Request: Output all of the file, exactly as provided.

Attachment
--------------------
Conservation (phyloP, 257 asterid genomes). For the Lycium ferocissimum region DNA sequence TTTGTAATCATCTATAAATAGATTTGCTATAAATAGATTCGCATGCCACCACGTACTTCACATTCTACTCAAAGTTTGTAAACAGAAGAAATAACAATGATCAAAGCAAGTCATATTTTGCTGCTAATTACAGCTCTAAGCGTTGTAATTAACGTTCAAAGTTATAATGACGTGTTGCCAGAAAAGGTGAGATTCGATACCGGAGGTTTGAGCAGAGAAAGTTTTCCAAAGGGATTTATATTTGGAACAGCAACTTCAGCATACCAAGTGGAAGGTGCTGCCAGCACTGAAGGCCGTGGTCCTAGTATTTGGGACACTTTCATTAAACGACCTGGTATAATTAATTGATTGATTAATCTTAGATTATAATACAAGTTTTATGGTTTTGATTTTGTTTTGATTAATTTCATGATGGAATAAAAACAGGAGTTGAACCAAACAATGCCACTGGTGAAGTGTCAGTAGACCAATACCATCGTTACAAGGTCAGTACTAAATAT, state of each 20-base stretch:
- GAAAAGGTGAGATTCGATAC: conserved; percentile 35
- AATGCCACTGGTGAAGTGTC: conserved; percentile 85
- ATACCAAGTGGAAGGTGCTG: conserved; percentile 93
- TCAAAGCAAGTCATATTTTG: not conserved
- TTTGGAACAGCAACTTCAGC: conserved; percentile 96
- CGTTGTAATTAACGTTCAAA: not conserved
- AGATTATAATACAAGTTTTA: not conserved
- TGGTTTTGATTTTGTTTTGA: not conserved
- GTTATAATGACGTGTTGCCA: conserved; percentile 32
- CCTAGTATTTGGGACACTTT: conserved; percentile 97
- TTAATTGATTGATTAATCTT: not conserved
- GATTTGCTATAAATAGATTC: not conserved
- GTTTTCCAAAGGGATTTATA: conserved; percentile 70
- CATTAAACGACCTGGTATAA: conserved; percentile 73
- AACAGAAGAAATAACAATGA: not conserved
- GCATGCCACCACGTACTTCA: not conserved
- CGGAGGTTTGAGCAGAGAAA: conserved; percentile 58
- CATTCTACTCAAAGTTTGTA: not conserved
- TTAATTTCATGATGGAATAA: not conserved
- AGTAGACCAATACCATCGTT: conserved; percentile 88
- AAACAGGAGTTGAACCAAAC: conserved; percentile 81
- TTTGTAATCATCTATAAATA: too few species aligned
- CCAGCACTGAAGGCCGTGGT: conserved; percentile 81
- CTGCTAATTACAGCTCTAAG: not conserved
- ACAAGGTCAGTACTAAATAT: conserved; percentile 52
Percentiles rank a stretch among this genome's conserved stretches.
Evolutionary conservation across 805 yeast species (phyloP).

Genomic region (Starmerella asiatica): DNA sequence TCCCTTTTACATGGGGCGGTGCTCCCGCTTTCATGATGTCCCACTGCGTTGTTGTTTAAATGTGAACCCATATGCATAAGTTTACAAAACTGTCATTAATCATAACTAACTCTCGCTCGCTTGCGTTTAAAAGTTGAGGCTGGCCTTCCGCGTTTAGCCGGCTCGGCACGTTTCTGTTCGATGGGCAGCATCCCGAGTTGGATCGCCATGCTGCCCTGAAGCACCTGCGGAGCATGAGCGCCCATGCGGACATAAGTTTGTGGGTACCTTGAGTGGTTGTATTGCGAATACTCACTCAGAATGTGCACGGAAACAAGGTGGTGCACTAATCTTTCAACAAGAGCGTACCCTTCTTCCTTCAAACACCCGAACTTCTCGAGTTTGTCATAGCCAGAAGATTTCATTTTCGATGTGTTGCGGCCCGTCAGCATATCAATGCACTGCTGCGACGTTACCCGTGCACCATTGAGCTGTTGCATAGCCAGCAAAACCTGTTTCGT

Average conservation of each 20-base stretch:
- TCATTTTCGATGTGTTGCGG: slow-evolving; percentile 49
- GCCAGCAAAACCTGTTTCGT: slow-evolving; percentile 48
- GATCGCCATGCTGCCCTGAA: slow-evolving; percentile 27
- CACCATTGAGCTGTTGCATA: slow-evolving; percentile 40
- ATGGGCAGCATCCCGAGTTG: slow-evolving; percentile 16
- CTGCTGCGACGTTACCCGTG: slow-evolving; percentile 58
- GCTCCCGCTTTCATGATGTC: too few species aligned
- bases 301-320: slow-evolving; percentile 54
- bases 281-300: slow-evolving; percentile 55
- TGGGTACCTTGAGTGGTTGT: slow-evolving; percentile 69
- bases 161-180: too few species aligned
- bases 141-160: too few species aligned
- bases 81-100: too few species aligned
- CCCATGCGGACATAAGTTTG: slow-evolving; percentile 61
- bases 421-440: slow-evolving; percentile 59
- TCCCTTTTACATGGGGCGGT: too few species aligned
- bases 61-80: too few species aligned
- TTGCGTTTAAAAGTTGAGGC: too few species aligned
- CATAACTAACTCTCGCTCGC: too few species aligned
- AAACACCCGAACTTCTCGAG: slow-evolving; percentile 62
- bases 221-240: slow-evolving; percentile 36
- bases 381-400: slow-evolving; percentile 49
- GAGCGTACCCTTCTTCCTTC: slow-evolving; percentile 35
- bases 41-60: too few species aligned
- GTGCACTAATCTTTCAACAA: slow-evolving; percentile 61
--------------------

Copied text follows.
Conservation (phyloP, 257 asterid genomes). For the Lycium ferocissimum region DNA sequence TTTGTAATCATCTATAAATAGATTTGCTATAAATAGATTCGCATGCCACCACGTACTTCACATTCTACTCAAAGTTTGTAAACAGAAGAAATAACAATGATCAAAGCAAGTCATATTTTGCTGCTAATTACAGCTCTAAGCGTTGTAATTAACGTTCAAAGTTATAATGACGTGTTGCCAGAAAAGGTGAGATTCGATACCGGAGGTTTGAGCAGAGAAAGTTTTCCAAAGGGATTTATATTTGGAACAGCAACTTCAGCATACCAAGTGGAAGGTGCTGCCAGCACTGAAGGCCGTGGTCCTAGTATTTGGGACACTTTCATTAAACGACCTGGTATAATTAATTGATTGATTAATCTTAGATTATAATACAAGTTTTATGGTTTTGATTTTGTTTTGATTAATTTCATGATGGAATAAAAACAGGAGTTGAACCAAACAATGCCACTGGTGAAGTGTCAGTAGACCAATACCATCGTTACAAGGTCAGTACTAAATAT, state of each 20-base stretch:
- GAAAAGGTGAGATTCGATAC: conserved; percentile 35
- AATGCCACTGGTGAAGTGTC: conserved; percentile 85
- ATACCAAGTGGAAGGTGCTG: conserved; percentile 93
- TCAAAGCAAGTCATATTTTG: not conserved
- TTTGGAACAGCAACTTCAGC: conserved; percentile 96
- CGTTGTAATTAACGTTCAAA: not conserved
- AGATTATAATACAAGTTTTA: not conserved
- TGGTTTTGATTTTGTTTTGA: not conserved
- GTTATAATGACGTGTTGCCA: conserved; percentile 32
- CCTAGTATTTGGGACACTTT: conserved; percentile 97
- TTAATTGATTGATTAATCTT: not conserved
- GATTTGCTATAAATAGATTC: not conserved
- GTTTTCCAAAGGGATTTATA: conserved; percentile 70
- CATTAAACGACCTGGTATAA: conserved; percentile 73
- AACAGAAGAAATAACAATGA: not conserved
- GCATGCCACCACGTACTTCA: not conserved
- CGGAGGTTTGAGCAGAGAAA: conserved; percentile 58
- CATTCTACTCAAAGTTTGTA: not conserved
- TTAATTTCATGATGGAATAA: not conserved
- AGTAGACCAATACCATCGTT: conserved; percentile 88
- AAACAGGAGTTGAACCAAAC: conserved; percentile 81
- TTTGTAATCATCTATAAATA: too few species aligned
- CCAGCACTGAAGGCCGTGGT: conserved; percentile 81
- CTGCTAATTACAGCTCTAAG: not conserved
- ACAAGGTCAGTACTAAATAT: conserved; percentile 52
Percentiles rank a stretch among this genome's conserved stretches.
Evolutionary conservation across 805 yeast species (phyloP).

Genomic region (Starmerella asiatica): DNA sequence TCCCTTTTACATGGGGCGGTGCTCCCGCTTTCATGATGTCCCACTGCGTTGTTGTTTAAATGTGAACCCATATGCATAAGTTTACAAAACTGTCATTAATCATAACTAACTCTCGCTCGCTTGCGTTTAAAAGTTGAGGCTGGCCTTCCGCGTTTAGCCGGCTCGGCACGTTTCTGTTCGATGGGCAGCATCCCGAGTTGGATCGCCATGCTGCCCTGAAGCACCTGCGGAGCATGAGCGCCCATGCGGACATAAGTTTGTGGGTACCTTGAGTGGTTGTATTGCGAATACTCACTCAGAATGTGCACGGAAACAAGGTGGTGCACTAATCTTTCAACAAGAGCGTACCCTTCTTCCTTCAAACACCCGAACTTCTCGAGTTTGTCATAGCCAGAAGATTTCATTTTCGATGTGTTGCGGCCCGTCAGCATATCAATGCACTGCTGCGACGTTACCCGTGCACCATTGAGCTGTTGCATAGCCAGCAAAACCTGTTTCGT

Average conservation of each 20-base stretch:
- TCATTTTCGATGTGTTGCGG: slow-evolving; percentile 49
- GCCAGCAAAACCTGTTTCGT: slow-evolving; percentile 48
- GATCGCCATGCTGCCCTGAA: slow-evolving; percentile 27
- CACCATTGAGCTGTTGCATA: slow-evolving; percentile 40
- ATGGGCAGCATCCCGAGTTG: slow-evolving; percentile 16
- CTGCTGCGACGTTACCCGTG: slow-evolving; percentile 58
- GCTCCCGCTTTCATGATGTC: too few species aligned
- bases 301-320: slow-evolving; percentile 54
- bases 281-300: slow-evolving; percentile 55
- TGGGTACCTTGAGTGGTTGT: slow-evolving; percentile 69
- bases 161-180: too few species aligned
- bases 141-160: too few species aligned
- bases 81-100: too few species aligned
- CCCATGCGGACATAAGTTTG: slow-evolving; percentile 61
- bases 421-440: slow-evolving; percentile 59
- TCCCTTTTACATGGGGCGGT: too few species aligned
- bases 61-80: too few species aligned
- TTGCGTTTAAAAGTTGAGGC: too few species aligned
- CATAACTAACTCTCGCTCGC: too few species aligned
- AAACACCCGAACTTCTCGAG: slow-evolving; percentile 62
- bases 221-240: slow-evolving; percentile 36
- bases 381-400: slow-evolving; percentile 49
- GAGCGTACCCTTCTTCCTTC: slow-evolving; percentile 35
- bases 41-60: too few species aligned
- GTGCACTAATCTTTCAACAA: slow-evolving; percentile 61